The holy fair is some kind of a clear view of his personality as to being a clever citizen of his country and did a lot of intolerable acts that made him known as a blunt artist of his era. The poem narrated the activities happened on that particular day all throughout his lines. He used a lot of descriptions for the readers to have a clue and an illustration for the scenes that the character played on the poem. As the readers would examine intimately, almost all the stanzas pertain to the portrayal of the characters journey and acquainting with different types of people. It just showed how the author did know how to relate with his camaraderie. This poem is full of wit compared to his other works because he cited a lot of ideas which an exceptional poet like Burns can only do (Mcguirk, 1985).
Analysing each poem that Robert Burns wrote is not an easy one because as a reader you must know how to appreciate each and every single meaning that Burns is trying to convey. According to a well-known critic, many readers had been more interested to find out whether Burn’s could not write well in English or He just wanted to be more realistic on what the scenarios he is into at that moment. Burns tried to represent the culture of the Scots and could write better in his own language than in English. The readers will be puzzled to know the mystery behind his art (Malone, 1923).
The poems of Burns can be divided into two, English and Scottish. His poems in English were somehow determined as low- profiled because he is not that good into English language. But his poems in Scottish got a lot of praises from the famous critics around the world. When the time came in his era that the Scot language were not widely used, Burns was the one who pioneered in using the Scottish language as a medium for his artistic writings, songs as well, and have encouraged a lot of writers in his country to do the same. Burns way of expressing his self, as he admits, was to be more expert in the style of his traditional culture so he used a lot of Scottish style than English. Burns wan to devote some of his time in getting ideas from old works and apply a new version for his works. His works were genuine indeed, but anyhow, a lot of excellent works have influenced him in his poems and the wide readers could actually observe them if they will try to be a keen audience for the art of Burns (Mcguirk, 1985).
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Burn’s works are good and very profound. As a poet, he uses his language in a very deep manner and his way of conveying ideas were somehow difficult for the non- Scot speakers though, but His style is indeed a very nice way of connecting to his readers because every part of the lines becomes very essential to the whole article for better understanding.
His poems gave the readers an idea that he was a bit rebellious in his writings and doesn’t care whatever the people may react to as long as he expresses his self. The force of the criticism, the feeling of his strong imagination and the high intensity of the wit, which Burns displayed, rendered a very significant role in the theological liberation and aggressiveness of the Scot people (Mcguirk, 1985).
Burns, Robert (2001). The Canongate Burns: The Complete Poems and Songs of Robert Burns. (eds. Noble, Andrew and Patrick Scott Hogg) Edinburgh : Canongate, (2003). ISBN 1-84195-380-6.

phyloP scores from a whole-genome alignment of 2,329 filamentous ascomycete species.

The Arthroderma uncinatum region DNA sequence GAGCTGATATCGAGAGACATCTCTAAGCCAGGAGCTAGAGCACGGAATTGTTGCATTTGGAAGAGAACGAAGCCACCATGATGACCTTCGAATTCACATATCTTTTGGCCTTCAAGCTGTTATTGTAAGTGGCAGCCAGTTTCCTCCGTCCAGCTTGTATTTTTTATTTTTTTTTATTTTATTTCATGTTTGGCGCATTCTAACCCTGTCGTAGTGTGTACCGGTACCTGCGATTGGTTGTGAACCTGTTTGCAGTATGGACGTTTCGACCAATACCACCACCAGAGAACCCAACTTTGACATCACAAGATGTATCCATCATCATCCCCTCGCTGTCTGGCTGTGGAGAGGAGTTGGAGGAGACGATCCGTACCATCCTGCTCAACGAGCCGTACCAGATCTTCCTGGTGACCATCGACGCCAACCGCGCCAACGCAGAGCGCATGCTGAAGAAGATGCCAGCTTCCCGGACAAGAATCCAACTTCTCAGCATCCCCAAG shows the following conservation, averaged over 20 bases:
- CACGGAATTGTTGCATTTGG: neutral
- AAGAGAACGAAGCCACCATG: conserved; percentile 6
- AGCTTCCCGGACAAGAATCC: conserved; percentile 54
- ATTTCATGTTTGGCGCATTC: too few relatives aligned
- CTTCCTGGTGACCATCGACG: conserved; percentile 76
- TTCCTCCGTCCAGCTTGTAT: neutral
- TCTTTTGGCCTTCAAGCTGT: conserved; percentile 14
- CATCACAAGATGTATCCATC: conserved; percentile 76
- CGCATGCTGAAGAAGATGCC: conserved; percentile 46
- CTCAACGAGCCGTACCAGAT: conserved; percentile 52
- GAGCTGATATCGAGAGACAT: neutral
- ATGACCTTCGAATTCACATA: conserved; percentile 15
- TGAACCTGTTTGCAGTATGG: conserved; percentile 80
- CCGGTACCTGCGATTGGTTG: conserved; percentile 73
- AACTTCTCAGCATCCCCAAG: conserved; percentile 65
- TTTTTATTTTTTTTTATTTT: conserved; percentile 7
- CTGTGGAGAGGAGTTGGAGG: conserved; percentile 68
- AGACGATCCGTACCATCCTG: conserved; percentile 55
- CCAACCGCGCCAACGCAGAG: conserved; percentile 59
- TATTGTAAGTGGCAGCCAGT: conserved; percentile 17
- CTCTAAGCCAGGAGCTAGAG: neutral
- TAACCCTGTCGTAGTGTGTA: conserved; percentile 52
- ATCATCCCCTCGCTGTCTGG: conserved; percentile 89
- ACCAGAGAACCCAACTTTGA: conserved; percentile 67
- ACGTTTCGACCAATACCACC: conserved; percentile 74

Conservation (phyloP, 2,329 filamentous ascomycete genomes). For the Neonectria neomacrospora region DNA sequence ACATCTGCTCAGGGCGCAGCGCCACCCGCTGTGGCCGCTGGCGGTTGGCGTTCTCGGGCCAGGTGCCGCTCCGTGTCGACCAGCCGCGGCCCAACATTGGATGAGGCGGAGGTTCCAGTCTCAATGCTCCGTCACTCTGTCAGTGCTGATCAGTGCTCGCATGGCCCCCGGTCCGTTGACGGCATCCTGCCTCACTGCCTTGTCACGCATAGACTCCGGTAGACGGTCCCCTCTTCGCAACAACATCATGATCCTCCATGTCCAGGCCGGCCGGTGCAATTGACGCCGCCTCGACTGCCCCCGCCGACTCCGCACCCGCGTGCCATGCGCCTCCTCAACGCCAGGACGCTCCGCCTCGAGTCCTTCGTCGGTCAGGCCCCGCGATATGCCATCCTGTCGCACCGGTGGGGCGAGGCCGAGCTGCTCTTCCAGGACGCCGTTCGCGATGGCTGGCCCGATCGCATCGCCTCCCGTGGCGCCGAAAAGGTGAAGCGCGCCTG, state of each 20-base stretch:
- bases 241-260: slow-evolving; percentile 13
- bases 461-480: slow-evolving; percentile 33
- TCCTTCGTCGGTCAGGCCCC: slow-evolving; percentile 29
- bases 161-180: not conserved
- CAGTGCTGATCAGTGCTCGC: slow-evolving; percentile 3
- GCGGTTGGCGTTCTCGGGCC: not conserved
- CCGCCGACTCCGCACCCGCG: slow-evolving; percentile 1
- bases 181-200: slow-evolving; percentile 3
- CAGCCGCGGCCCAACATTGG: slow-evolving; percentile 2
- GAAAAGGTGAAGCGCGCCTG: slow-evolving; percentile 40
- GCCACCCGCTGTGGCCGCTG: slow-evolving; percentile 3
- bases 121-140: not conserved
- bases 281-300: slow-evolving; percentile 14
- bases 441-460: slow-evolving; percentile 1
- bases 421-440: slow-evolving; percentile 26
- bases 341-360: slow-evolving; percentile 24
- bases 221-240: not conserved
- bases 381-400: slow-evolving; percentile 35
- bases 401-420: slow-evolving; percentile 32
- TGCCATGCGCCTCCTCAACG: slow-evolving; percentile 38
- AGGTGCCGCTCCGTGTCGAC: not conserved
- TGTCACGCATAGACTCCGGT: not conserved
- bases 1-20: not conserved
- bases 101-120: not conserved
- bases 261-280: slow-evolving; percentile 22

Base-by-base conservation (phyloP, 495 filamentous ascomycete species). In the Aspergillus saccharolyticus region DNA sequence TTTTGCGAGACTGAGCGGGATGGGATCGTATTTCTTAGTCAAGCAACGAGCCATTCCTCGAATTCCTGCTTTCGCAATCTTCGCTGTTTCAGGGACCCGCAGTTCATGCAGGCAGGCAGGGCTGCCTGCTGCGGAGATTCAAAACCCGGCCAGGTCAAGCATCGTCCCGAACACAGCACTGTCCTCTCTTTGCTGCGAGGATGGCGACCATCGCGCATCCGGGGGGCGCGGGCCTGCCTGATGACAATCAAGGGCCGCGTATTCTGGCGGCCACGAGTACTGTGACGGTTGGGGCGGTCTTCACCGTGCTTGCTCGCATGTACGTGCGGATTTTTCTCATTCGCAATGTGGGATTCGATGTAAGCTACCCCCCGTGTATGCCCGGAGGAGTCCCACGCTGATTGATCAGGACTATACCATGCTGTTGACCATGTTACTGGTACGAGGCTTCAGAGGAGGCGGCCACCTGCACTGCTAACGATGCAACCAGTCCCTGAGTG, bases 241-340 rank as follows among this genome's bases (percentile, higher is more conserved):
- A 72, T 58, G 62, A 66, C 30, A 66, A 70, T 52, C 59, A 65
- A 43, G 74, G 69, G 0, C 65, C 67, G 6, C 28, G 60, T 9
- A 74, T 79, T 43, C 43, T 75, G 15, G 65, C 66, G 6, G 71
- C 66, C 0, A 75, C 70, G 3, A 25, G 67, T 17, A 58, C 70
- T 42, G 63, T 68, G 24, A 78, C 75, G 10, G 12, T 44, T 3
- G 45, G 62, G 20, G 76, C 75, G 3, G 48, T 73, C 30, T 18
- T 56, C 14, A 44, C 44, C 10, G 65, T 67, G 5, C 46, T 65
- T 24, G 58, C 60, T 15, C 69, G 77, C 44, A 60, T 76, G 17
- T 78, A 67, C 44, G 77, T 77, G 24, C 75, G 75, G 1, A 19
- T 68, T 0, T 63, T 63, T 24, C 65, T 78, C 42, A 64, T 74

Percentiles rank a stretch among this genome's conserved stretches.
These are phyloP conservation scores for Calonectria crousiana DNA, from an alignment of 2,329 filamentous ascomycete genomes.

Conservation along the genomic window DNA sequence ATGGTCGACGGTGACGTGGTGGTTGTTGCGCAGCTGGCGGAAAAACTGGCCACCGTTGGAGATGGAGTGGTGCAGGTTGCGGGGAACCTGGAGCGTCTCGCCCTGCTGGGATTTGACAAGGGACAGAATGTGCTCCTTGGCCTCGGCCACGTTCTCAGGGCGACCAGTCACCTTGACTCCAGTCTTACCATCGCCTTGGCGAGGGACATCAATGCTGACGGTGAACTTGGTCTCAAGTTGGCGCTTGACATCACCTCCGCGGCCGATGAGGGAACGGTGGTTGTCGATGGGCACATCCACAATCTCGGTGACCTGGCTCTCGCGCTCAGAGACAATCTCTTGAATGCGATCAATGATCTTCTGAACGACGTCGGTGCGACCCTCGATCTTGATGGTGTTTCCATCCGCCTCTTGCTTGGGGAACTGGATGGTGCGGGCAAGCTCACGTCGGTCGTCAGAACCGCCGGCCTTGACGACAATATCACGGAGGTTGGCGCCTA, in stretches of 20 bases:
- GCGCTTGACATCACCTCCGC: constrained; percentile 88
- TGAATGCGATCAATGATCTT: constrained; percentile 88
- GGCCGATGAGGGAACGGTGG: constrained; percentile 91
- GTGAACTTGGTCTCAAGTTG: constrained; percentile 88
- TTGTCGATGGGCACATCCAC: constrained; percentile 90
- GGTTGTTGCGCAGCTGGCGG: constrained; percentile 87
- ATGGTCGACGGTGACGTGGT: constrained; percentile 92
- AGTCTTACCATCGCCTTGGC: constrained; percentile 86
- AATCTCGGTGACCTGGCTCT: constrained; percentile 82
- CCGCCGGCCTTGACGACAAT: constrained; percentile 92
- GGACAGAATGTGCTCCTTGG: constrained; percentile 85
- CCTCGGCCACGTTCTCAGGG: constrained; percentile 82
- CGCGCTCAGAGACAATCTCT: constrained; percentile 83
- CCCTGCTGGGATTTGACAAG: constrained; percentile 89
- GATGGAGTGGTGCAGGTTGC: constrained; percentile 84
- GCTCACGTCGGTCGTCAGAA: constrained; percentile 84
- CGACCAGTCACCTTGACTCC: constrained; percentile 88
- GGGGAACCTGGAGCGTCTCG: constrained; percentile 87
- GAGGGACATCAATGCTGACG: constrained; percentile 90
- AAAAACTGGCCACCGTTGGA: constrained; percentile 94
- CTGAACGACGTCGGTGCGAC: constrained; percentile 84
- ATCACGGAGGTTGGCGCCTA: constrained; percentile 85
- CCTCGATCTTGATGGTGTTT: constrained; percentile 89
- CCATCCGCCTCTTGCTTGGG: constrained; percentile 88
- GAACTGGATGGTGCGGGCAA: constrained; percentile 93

Hohmann, Dietrich (1990). Ich, Robert Burns, Biographical Novel. Neues Leben , Berlin (in German).
McGuirk, Carol (1985). Robert Burns and Sentimental era, University of Georgia Press, Athens. 193 pp.
To Mr. M’Adam, of Craigen-Gillan
SIR, o’er a gill I gat your card,
I trow it made me proud;
“See wha taks notice o’ the bard!”
I lap and cried fu’ loud.
Now deil-ma-care about their jaw,
The senseless, gawky million;
I’ll cock my nose abune them a’,
I’m roos’d by Craigen-Gillan!
’Twas noble, sir; ’twas like yourself’,
To grant your high protection:
A great man’s smile ye ken fu’ well
Is aye a blest infection.
Tho’, by his banes wha in a tub
Match’d Macedonian Sandy!
On my ain legs thro’ dirt and dub,
I independent stand aye,—
And when those legs to gude, warm kail,
Wi’ welcome canna bear me,
A lee dyke-side, a sybow-tail,
An’ barley-scone shall cheer me.
Heaven spare you lang to kiss the breath
O’ mony flow’ry simmers!
An’ bless your bonie lasses baith,
I’m tauld they’re loosome kimmers!
An’ God bless young Dunaskin’s laird,
The blossom of our gentry!
An’ may he wear and auld man’s beard,
A credit to his country.
A Rabbie Burns Poem – ‘To A Louse’ (one of my favorites!)
Ha! Where are you going, you crawling wonder?
Your impudence protects you sorely,
I can not say but you swagger rarely
Over gauze and lace,
Though faith! I fear you dine but sparingly
On such a place
You ugly, creeping, blasted wonder,
Detested, shunned by saint and sinner,
How dare you set your foot upon her –
Such fine a lady!
Go somewhere else and seek your dinner
On some poor body
Off! In some beggar’s temples squat:
There you may creep, and sprawl, and scramble,
With other kindred, jumping cattle,
In shoals and nations;
Where horn nor bone never dare unsettle
Your thick plantations
Now hold you there! You are out of sight,
Below the falderals, snug and tight;
No, faith you yet! You will not be right,
Until you have got on it –
The very topmost, towering height
Of misses bonnet.
My sooth! Right bold you set your nose out,
As plump and gray as any gooseberry:
O for some rank, mercurial resin,
Or deadly, red powder,
I would give you such a hearty dose of it,
Would dress your breech!